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Lawless director John Hillcoat takes violence very seriously

John Hillcoat discussing the violence in his latest film, Lawless
Photograph © 2012 Jason Korsner

For a director whose previous films include The Proposition and The Road, John Hillcoat is not as downbeat as you might expect. In fact, he’s a surprisingly jovial man.

This is all the more unexpected when he describes how not only was much of his youth tainted by gang culture, but he was violently beaten. He was able to put this haunting experience to good use in his latest, largely humourless drama, Lawless, where one character after another is convincingly beaten to a pulp; a leather-gloved Guy Pearce punches and kicks a helpless Shia LaBoeuf to the ground, careful not to spill any blood on his neatly pressed suit, while Tom Hardy has his throat slit from ear-to-ear an another of the many brutal beatings that feel thoroughly appropriate for the time and place. “I take violence very seriously,” he describes his unflinching attitude towards the beatings. “I try to show the aftermath. But I wanted to show that we’re all capable of violence in the right circumstances.” He stops, thinks and corrects himself. “In the wrong circumstances. It brings out the best and the worst in people.”

In Lawless, LaBoeuf and Hardy play two of the three Bondurant brothers who make and sell illegal alcohol in 1930s Virginia, with Pearce’s ruthless lawman trying to put them out of business.

After the unremittingly bleak The Road, Hillcoat says, he wanted to do something with more tonal range, with more colour and emotions, and he liked the idea of pulling together urban gangsters and rural western characters into a single film. Back in 2008, he had this project ready to go, fully cast with the likes of Ryan Gosling and Scarlett Johansson, but with the economic crisis of 2008, Sony withdrew its financial support and the project collapsed. There was no audience for period, he was told, and no audience for a film in a rural setting. There hadn’t been a rural crime film set in that era since Bonnie & Clyde he noted.

But the film was rescued by the arrival of 25 year old Megan Ellison – the daughter of the computer billionaire Larry Ellison – who stepped in to back the project, adding it to a slate including True Grit and the upcoming The Master, Zero Dark Thirty and Killing Them Softly.

The new start gave Hillcoat the chance to change most of the cast and even the name – but Shia LaBoeuf remained a constant. It’s no surprise to see Guy Pearce – who starred in The Proposition and had a cameo in The Road – back in a John Hillcoat film. LaBoeuf, it turned out, was also a huge fan of his. “Shia admires Guy as an actor,” remarks Hillcoat. “He used to hang out on set just to watch Guy, even when he wasn’t needed.”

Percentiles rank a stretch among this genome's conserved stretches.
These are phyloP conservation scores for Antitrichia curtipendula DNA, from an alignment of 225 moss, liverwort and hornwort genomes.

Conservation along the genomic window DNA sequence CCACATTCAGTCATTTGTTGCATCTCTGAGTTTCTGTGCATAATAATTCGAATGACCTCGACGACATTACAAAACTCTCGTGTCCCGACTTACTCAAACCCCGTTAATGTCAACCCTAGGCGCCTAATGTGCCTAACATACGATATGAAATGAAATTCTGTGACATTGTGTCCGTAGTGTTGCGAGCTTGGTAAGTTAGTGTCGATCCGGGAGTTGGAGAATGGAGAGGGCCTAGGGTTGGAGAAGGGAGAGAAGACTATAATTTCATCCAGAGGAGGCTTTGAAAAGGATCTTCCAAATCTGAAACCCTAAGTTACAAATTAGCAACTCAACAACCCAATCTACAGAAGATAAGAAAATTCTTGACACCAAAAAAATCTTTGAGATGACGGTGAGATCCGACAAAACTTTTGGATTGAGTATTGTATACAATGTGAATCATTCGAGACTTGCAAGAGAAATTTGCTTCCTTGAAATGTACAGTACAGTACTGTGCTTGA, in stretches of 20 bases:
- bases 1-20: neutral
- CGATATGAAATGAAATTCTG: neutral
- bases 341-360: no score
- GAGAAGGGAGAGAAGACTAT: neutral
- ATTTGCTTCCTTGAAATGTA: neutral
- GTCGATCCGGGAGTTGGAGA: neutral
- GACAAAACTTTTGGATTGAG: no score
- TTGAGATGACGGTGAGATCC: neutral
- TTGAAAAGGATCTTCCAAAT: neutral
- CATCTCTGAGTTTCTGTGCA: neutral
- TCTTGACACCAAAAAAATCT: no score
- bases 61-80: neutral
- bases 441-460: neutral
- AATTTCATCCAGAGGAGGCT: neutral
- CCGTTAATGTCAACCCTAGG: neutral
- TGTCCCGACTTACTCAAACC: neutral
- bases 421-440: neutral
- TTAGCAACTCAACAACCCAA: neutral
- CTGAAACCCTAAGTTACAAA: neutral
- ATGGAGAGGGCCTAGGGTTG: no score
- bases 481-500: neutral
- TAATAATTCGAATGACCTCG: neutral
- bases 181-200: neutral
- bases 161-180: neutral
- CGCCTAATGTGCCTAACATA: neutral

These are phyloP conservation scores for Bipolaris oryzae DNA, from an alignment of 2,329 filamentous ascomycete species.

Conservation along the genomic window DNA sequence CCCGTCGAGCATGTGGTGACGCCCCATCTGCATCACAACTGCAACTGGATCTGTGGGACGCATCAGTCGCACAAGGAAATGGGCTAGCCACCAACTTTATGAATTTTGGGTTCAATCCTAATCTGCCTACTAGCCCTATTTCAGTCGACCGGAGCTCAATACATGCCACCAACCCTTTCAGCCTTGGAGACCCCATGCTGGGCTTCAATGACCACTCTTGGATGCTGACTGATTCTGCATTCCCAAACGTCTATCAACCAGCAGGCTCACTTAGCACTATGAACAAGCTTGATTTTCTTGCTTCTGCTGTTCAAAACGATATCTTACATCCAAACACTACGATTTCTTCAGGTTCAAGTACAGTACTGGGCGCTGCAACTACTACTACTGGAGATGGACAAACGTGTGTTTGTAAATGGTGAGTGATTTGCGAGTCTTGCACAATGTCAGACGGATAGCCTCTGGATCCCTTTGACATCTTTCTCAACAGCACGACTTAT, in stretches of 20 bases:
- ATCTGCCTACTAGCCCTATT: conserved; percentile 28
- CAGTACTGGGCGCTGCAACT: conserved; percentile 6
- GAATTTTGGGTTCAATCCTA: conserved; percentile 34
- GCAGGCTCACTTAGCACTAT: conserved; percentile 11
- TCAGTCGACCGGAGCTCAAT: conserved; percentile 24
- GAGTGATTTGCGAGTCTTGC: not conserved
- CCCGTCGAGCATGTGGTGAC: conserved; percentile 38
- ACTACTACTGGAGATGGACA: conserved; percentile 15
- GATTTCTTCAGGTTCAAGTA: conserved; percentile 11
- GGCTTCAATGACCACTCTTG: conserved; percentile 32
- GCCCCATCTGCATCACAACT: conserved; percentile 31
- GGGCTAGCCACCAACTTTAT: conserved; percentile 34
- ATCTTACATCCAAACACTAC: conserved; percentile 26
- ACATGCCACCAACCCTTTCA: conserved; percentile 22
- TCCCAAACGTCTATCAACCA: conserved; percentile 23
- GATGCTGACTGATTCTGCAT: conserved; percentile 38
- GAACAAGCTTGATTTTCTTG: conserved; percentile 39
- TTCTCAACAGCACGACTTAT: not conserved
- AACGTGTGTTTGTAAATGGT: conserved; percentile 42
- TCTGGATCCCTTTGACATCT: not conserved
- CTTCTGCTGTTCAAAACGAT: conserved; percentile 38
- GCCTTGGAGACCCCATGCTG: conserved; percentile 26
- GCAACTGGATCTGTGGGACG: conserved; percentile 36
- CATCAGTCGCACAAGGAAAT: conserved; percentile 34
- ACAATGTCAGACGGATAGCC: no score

Hillcoat says Tom Hardy, who was brought in to play the leader of the family, Forrest, is an audacious and brave actor. Although he’s every bit as ruthless and determined as the enemies who are trying to bring him down, his chief role is as the matriarch of the family, insists Hillcoat. “He was the mother hen, protecting his nest.”

Nick Cave, Majestic Hotel, Cannes 2012
Photograph © Jason Korsner 2012

A constant theme throughout the film is that of immortality. The brothers believe they are invincible and every beating or bullet that comes their way, in their minds, only confirms this. “The stakes are so high,” notes Hillcoat. “They flirt with death, but no-one is really invincible.” But Hillcoat sees this story as different from many other crime films. “Traditionally, gangsters go down in a blaze of bullets, but in reality, people make up their own laws. The Bondurant brothers had to survive to keep their family business going. In reality, they were shockingly efficient. I wanted Shia to be more of a businessman and less of a gangster than his brothers.”

One of the things that particularly attracted Hillcoat to this project was the female roles. “It’s difficult to find good roles for women in gangster films,” he bemoans. But with two of the brothers having strong relationships with strong women, he says the love ensembles could balance out the violence. For him, despite the gunfights and the law-breaking, the two couples are at the core of the film.

Lawless marks Hillcoat’s second collaboration with writer, musician and fellow Australia, Nick Cave, who also provided the screenplay for The Proposition. This time round, their film has garnered mostly positive reviews and earned them a place in the official competition at Cannes. Hillcoat says he’s very lucky to have found someone who can write both the script and the score. “A film begins with the screenplay and ends with the music, so it’s a rare treat to have one person who can do both.” In this case, Cave worked on the music with his frequent collaborator Warren Ellis. But however many times they’ve worked together, Hillcoat notes that the pair seemed to spend their whole time arguing. “I wish I’d filmed them,” he jokes, suggesting that it could have been as violent and entertaining as what he ended up with.

 

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